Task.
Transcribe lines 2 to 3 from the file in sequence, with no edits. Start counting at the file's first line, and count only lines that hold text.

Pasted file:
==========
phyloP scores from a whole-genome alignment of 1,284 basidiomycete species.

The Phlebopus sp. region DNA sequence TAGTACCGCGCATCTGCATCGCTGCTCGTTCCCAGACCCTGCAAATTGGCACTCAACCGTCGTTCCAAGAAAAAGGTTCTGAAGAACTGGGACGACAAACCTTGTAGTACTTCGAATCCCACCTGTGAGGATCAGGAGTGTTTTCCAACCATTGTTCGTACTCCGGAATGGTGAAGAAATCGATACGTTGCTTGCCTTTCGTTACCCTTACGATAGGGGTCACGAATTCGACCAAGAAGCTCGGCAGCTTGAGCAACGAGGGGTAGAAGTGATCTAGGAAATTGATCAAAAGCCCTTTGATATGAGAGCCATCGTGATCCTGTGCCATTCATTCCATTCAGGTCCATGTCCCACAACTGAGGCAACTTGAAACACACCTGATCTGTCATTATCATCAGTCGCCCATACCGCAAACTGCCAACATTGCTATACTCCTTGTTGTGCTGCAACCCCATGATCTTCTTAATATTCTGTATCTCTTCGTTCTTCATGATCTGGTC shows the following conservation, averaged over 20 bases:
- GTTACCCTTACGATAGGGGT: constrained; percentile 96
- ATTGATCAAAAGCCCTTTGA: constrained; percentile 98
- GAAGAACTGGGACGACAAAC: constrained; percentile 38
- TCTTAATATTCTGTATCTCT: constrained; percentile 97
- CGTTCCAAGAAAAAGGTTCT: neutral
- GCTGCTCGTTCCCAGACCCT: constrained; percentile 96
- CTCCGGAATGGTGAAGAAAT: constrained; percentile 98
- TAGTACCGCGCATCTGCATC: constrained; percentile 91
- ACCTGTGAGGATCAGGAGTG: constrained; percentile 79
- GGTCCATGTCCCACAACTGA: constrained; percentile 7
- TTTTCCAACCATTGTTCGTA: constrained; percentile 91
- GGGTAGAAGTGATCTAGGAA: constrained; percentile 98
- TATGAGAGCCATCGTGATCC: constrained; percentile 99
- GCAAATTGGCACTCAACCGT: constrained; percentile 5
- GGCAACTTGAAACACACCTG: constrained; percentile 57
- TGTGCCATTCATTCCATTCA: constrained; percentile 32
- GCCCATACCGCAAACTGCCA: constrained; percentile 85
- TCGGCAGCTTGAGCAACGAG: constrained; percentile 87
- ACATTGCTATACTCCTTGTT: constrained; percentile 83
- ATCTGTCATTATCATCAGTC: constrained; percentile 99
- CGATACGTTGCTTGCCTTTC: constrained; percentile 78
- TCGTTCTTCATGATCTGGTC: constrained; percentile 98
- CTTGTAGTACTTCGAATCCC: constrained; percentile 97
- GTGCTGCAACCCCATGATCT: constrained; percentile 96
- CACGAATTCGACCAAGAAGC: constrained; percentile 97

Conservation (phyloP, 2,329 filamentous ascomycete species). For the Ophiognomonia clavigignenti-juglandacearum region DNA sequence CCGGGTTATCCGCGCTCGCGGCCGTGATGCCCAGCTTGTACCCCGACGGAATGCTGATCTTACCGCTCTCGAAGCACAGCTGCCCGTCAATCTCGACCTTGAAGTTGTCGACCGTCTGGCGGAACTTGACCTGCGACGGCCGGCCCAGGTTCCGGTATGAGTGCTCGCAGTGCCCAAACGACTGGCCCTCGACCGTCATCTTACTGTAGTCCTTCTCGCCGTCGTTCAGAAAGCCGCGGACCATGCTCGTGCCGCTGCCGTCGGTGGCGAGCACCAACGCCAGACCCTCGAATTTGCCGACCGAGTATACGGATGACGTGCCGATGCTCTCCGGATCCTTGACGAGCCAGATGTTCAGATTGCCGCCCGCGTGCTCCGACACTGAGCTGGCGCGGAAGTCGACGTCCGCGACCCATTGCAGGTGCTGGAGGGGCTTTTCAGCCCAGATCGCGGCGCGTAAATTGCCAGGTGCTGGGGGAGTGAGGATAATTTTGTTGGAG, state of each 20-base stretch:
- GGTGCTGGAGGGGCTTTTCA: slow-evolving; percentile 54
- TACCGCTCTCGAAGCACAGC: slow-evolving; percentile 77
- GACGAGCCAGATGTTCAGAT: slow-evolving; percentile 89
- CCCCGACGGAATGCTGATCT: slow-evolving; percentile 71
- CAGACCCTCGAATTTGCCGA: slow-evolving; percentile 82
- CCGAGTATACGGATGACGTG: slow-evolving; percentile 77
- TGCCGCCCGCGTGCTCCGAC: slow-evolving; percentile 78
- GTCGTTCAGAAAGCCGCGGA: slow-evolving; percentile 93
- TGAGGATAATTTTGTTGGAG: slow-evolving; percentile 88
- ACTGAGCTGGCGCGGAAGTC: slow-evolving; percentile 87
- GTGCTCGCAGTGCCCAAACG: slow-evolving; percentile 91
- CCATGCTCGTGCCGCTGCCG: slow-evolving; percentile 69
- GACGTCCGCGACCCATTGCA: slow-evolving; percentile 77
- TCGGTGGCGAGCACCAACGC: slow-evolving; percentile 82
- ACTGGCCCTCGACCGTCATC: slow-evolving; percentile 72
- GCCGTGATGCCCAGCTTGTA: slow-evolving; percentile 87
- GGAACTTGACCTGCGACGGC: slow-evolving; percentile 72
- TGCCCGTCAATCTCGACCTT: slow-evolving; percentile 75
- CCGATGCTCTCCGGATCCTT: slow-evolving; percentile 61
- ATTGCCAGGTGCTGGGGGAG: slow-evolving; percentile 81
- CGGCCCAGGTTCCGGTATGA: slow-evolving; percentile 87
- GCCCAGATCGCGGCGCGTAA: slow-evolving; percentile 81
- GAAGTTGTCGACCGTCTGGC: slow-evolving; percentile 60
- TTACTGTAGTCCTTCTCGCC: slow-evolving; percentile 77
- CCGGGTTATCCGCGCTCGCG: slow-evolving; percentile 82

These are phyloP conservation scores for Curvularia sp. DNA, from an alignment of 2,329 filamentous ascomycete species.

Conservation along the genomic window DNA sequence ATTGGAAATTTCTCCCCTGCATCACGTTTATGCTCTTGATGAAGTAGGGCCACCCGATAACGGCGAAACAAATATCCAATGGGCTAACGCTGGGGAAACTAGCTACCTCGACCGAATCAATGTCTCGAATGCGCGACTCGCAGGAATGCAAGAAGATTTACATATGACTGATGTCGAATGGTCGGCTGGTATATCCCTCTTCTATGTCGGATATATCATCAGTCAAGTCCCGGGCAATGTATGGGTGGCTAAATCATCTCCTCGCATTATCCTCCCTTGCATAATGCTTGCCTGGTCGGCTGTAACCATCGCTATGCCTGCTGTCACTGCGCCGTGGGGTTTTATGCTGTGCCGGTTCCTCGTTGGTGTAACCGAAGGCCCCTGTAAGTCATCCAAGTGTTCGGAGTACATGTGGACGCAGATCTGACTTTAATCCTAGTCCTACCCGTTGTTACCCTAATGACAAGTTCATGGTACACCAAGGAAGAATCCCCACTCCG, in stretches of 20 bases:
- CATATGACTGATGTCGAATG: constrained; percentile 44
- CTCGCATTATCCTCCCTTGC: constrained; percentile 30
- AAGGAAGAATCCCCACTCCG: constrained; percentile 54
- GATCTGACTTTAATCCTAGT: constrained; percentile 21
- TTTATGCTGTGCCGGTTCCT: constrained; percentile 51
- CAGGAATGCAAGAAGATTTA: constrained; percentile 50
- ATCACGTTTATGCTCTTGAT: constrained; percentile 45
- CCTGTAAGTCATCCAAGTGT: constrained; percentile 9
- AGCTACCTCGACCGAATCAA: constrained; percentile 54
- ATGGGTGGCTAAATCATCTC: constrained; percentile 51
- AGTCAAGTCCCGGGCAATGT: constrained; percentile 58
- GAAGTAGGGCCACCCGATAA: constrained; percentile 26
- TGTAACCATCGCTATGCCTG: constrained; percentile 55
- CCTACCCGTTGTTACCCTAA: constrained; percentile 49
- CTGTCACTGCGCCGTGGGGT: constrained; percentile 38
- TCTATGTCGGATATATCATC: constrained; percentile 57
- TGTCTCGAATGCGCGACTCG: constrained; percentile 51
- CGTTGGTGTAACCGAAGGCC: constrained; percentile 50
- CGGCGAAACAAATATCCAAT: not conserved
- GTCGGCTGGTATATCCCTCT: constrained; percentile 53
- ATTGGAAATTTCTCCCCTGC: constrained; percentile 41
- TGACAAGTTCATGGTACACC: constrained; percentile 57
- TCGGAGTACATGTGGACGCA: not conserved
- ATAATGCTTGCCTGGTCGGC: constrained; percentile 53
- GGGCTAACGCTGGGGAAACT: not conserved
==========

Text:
The Phlebopus sp. region DNA sequence TAGTACCGCGCATCTGCATCGCTGCTCGTTCCCAGACCCTGCAAATTGGCACTCAACCGTCGTTCCAAGAAAAAGGTTCTGAAGAACTGGGACGACAAACCTTGTAGTACTTCGAATCCCACCTGTGAGGATCAGGAGTGTTTTCCAACCATTGTTCGTACTCCGGAATGGTGAAGAAATCGATACGTTGCTTGCCTTTCGTTACCCTTACGATAGGGGTCACGAATTCGACCAAGAAGCTCGGCAGCTTGAGCAACGAGGGGTAGAAGTGATCTAGGAAATTGATCAAAAGCCCTTTGATATGAGAGCCATCGTGATCCTGTGCCATTCATTCCATTCAGGTCCATGTCCCACAACTGAGGCAACTTGAAACACACCTGATCTGTCATTATCATCAGTCGCCCATACCGCAAACTGCCAACATTGCTATACTCCTTGTTGTGCTGCAACCCCATGATCTTCTTAATATTCTGTATCTCTTCGTTCTTCATGATCTGGTC shows the following conservation, averaged over 20 bases:
- GTTACCCTTACGATAGGGGT: constrained; percentile 96